This exercise is to show that you can increase the distance travelled and get a naturally increasing force on the arms.
Start the basic exercise to music for a few beats then increase the distance travelled. The effect should be that you have to travel faster (to keep the same beat), so need more force to turn you around when you are apart and together.
Now reduce the distance travelled. Notice the reduced force.
Now alternate between a few beats with a large distance travelled and a few beats with less. Ensure that the follower mirrors with distance and force and changes in response to the leader.
His exercise is to show you that you can be smooth in the use of force or have a degree of "attack".
Repeat the basic exercise to music, keeping the distance travelled the same, but be much sharper with greater force. Notice that you take less time to change direction.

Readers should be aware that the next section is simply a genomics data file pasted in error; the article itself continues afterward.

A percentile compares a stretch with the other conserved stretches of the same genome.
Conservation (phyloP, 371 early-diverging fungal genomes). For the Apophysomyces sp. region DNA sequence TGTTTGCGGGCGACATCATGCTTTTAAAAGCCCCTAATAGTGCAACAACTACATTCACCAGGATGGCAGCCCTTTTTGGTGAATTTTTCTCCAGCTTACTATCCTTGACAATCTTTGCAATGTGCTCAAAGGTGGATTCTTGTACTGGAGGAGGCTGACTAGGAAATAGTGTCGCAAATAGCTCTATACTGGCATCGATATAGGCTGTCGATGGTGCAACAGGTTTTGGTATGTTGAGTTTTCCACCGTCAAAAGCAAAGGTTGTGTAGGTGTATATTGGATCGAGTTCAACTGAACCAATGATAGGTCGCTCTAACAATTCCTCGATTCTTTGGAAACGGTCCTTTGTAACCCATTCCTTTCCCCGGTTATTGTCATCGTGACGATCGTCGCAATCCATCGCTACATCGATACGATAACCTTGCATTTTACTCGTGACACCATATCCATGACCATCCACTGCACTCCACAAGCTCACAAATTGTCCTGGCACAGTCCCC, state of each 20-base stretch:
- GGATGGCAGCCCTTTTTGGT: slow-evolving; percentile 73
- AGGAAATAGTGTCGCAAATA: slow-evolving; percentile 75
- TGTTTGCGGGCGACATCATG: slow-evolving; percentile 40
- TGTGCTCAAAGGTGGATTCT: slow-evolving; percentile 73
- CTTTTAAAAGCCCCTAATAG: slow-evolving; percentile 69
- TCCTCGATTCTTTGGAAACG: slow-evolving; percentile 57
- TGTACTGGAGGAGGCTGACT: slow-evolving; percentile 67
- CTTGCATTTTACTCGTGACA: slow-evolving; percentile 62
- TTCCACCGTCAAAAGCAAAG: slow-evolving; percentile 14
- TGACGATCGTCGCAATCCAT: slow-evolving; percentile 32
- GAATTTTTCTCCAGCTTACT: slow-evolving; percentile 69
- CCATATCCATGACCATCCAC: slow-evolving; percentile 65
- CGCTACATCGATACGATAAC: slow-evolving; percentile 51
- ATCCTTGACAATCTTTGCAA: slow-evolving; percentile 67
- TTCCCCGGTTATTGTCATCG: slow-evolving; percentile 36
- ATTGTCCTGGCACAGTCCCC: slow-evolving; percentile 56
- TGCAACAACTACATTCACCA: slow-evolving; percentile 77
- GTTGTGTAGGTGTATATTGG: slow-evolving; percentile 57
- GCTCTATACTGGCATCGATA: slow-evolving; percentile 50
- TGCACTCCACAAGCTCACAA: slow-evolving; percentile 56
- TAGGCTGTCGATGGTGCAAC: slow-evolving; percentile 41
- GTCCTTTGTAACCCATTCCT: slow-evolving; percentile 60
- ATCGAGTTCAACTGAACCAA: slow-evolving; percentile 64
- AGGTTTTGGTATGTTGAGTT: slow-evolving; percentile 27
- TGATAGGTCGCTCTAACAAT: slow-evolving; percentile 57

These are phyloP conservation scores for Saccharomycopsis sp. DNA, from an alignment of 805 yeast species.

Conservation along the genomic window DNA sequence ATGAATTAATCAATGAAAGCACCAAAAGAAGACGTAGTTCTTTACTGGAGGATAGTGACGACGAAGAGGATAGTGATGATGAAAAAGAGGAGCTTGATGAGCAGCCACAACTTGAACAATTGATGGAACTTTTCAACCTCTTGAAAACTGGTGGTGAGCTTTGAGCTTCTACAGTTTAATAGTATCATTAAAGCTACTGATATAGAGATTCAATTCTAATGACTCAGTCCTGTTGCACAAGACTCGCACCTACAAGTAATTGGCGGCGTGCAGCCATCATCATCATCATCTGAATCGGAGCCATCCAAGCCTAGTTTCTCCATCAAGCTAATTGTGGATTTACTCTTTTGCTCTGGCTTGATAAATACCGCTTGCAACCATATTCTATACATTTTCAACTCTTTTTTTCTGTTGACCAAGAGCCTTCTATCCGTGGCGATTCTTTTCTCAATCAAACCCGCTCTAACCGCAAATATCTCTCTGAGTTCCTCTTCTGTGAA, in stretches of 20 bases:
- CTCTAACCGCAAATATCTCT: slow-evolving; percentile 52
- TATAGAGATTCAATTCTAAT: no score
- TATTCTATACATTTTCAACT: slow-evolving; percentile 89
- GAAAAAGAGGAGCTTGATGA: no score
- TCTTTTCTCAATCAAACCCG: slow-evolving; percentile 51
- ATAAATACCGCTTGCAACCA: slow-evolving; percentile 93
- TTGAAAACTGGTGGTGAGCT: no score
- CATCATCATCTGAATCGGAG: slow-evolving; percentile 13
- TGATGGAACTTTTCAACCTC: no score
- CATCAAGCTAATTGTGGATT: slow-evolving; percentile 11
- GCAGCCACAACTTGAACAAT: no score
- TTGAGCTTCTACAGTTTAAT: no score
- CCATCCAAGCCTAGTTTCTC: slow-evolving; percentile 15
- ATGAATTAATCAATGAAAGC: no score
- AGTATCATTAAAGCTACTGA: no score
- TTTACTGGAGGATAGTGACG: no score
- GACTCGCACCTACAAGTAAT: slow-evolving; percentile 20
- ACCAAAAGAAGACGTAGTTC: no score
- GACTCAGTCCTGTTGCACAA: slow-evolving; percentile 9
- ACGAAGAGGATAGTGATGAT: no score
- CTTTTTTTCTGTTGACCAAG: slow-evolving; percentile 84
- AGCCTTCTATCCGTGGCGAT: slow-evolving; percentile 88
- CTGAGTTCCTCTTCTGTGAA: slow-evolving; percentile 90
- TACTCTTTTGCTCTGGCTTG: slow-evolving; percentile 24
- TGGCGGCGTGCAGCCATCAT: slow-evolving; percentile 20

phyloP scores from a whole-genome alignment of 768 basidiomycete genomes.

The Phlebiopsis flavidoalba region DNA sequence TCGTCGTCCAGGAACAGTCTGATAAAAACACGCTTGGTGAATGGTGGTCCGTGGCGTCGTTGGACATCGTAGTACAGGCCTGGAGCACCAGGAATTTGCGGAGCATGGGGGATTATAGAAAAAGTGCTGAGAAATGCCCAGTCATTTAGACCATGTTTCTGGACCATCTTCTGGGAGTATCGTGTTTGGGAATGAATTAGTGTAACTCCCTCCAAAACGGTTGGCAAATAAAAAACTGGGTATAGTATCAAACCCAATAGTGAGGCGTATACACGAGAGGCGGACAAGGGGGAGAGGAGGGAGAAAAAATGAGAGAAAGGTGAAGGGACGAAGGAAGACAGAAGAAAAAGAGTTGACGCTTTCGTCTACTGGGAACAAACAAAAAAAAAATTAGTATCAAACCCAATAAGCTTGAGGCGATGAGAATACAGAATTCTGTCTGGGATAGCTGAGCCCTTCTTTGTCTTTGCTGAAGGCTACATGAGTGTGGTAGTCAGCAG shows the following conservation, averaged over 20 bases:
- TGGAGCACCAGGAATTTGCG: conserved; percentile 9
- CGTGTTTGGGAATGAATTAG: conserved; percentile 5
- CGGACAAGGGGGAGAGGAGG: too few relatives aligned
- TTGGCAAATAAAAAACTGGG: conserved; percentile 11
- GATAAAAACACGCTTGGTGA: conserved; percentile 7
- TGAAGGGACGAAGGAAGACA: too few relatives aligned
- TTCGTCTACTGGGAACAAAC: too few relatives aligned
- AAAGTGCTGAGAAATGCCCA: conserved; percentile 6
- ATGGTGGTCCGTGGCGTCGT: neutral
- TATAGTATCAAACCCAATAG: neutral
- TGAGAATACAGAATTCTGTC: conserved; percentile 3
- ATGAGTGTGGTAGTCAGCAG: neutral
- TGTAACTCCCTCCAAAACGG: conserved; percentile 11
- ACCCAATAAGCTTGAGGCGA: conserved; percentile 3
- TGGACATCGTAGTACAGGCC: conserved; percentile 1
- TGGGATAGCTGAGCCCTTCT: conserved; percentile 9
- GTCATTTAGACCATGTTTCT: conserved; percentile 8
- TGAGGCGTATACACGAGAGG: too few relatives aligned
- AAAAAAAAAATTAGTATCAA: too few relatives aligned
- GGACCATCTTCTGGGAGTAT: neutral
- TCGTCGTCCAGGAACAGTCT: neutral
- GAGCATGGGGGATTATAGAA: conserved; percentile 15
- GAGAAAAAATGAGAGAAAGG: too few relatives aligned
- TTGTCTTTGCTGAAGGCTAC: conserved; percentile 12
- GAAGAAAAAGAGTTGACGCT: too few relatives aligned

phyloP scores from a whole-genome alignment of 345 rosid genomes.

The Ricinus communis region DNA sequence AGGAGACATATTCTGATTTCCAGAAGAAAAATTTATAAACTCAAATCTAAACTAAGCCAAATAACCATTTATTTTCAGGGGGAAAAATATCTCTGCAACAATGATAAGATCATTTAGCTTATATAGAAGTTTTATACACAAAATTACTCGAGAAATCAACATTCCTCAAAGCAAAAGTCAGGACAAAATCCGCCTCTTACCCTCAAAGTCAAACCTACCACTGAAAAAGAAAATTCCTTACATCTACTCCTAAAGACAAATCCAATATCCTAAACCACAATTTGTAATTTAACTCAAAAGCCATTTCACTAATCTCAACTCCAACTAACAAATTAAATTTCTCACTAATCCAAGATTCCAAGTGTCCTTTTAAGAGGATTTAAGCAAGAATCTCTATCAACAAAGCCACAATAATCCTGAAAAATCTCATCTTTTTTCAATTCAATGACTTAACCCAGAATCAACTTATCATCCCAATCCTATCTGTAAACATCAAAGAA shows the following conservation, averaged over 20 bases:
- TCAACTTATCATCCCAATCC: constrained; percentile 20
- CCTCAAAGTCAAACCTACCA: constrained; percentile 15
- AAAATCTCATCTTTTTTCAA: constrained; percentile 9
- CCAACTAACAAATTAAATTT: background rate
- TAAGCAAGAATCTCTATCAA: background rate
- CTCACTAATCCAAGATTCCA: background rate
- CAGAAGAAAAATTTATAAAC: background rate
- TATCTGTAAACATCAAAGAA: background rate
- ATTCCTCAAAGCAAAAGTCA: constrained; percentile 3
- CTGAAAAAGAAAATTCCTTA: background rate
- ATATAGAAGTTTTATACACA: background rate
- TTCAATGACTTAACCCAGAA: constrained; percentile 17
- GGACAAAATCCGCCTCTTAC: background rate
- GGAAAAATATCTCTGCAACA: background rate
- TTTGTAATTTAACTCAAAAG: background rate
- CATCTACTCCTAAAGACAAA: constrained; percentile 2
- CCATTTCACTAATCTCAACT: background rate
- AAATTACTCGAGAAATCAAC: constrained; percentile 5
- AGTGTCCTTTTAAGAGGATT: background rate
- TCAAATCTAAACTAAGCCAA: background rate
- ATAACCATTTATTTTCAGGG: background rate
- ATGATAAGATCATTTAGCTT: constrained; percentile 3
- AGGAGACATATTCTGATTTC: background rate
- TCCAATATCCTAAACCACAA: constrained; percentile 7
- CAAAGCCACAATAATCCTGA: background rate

Now use much less force more smoothly. Notice that your force builds up slowly and decreases slowly. The force should build up and die down like a wave.
Alternate between abrupt and smooth a few times.
This exercise is to show you that you can use your body to alter the natural force needed to change your direction.
Repeat the basic exercise, keeping the distance travelled the same and the attack the same, but increase the tension there is between your arms when outstretched and compression when together. You will notice that your posture changes and you feel yourself leaning into her or braking.
Now decrease the tension, so low that it is only a nuance!
Alternate from lots of force to little a few times. You will notice that this is hard work - it is not recommended as a natural movement!
This exercise is to show you that you can use also your body to alter the natural force needed to change your direction.